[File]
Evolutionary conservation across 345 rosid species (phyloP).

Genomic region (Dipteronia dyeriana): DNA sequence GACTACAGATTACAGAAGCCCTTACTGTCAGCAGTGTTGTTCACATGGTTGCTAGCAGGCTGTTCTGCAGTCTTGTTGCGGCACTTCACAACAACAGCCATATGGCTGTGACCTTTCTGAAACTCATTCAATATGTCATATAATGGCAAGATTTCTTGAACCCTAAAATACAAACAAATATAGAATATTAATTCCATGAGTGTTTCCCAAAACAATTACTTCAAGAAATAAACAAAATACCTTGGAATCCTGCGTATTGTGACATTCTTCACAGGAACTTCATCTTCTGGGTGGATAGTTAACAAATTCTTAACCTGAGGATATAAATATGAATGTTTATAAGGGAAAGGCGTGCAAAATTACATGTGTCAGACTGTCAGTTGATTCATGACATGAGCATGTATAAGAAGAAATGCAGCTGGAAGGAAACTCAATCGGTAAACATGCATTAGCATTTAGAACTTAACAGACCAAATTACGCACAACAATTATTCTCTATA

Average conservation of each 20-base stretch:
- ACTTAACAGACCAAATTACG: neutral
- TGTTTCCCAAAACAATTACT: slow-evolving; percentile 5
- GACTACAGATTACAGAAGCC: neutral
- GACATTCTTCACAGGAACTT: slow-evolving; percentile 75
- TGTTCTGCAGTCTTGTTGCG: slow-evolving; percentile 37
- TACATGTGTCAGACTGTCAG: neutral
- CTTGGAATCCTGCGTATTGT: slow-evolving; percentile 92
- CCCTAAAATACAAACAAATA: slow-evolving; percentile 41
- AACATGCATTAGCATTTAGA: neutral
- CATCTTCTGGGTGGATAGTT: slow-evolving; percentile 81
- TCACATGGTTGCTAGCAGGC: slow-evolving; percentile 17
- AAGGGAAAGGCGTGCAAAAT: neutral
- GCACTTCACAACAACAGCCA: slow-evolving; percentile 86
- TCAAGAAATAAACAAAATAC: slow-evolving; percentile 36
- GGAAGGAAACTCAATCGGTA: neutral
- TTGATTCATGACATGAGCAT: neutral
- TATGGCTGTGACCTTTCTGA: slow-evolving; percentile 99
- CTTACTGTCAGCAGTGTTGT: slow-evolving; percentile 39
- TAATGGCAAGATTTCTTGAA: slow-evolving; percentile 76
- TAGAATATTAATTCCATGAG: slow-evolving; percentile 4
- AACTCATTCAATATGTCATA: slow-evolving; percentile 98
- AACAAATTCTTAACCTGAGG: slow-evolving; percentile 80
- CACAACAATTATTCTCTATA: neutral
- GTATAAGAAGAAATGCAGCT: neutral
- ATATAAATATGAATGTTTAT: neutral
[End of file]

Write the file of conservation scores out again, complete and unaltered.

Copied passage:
Evolutionary conservation across 345 rosid species (phyloP).

Genomic region (Dipteronia dyeriana): DNA sequence GACTACAGATTACAGAAGCCCTTACTGTCAGCAGTGTTGTTCACATGGTTGCTAGCAGGCTGTTCTGCAGTCTTGTTGCGGCACTTCACAACAACAGCCATATGGCTGTGACCTTTCTGAAACTCATTCAATATGTCATATAATGGCAAGATTTCTTGAACCCTAAAATACAAACAAATATAGAATATTAATTCCATGAGTGTTTCCCAAAACAATTACTTCAAGAAATAAACAAAATACCTTGGAATCCTGCGTATTGTGACATTCTTCACAGGAACTTCATCTTCTGGGTGGATAGTTAACAAATTCTTAACCTGAGGATATAAATATGAATGTTTATAAGGGAAAGGCGTGCAAAATTACATGTGTCAGACTGTCAGTTGATTCATGACATGAGCATGTATAAGAAGAAATGCAGCTGGAAGGAAACTCAATCGGTAAACATGCATTAGCATTTAGAACTTAACAGACCAAATTACGCACAACAATTATTCTCTATA

Average conservation of each 20-base stretch:
- ACTTAACAGACCAAATTACG: neutral
- TGTTTCCCAAAACAATTACT: slow-evolving; percentile 5
- GACTACAGATTACAGAAGCC: neutral
- GACATTCTTCACAGGAACTT: slow-evolving; percentile 75
- TGTTCTGCAGTCTTGTTGCG: slow-evolving; percentile 37
- TACATGTGTCAGACTGTCAG: neutral
- CTTGGAATCCTGCGTATTGT: slow-evolving; percentile 92
- CCCTAAAATACAAACAAATA: slow-evolving; percentile 41
- AACATGCATTAGCATTTAGA: neutral
- CATCTTCTGGGTGGATAGTT: slow-evolving; percentile 81
- TCACATGGTTGCTAGCAGGC: slow-evolving; percentile 17
- AAGGGAAAGGCGTGCAAAAT: neutral
- GCACTTCACAACAACAGCCA: slow-evolving; percentile 86
- TCAAGAAATAAACAAAATAC: slow-evolving; percentile 36
- GGAAGGAAACTCAATCGGTA: neutral
- TTGATTCATGACATGAGCAT: neutral
- TATGGCTGTGACCTTTCTGA: slow-evolving; percentile 99
- CTTACTGTCAGCAGTGTTGT: slow-evolving; percentile 39
- TAATGGCAAGATTTCTTGAA: slow-evolving; percentile 76
- TAGAATATTAATTCCATGAG: slow-evolving; percentile 4
- AACTCATTCAATATGTCATA: slow-evolving; percentile 98
- AACAAATTCTTAACCTGAGG: slow-evolving; percentile 80
- CACAACAATTATTCTCTATA: neutral
- GTATAAGAAGAAATGCAGCT: neutral
- ATATAAATATGAATGTTTAT: neutral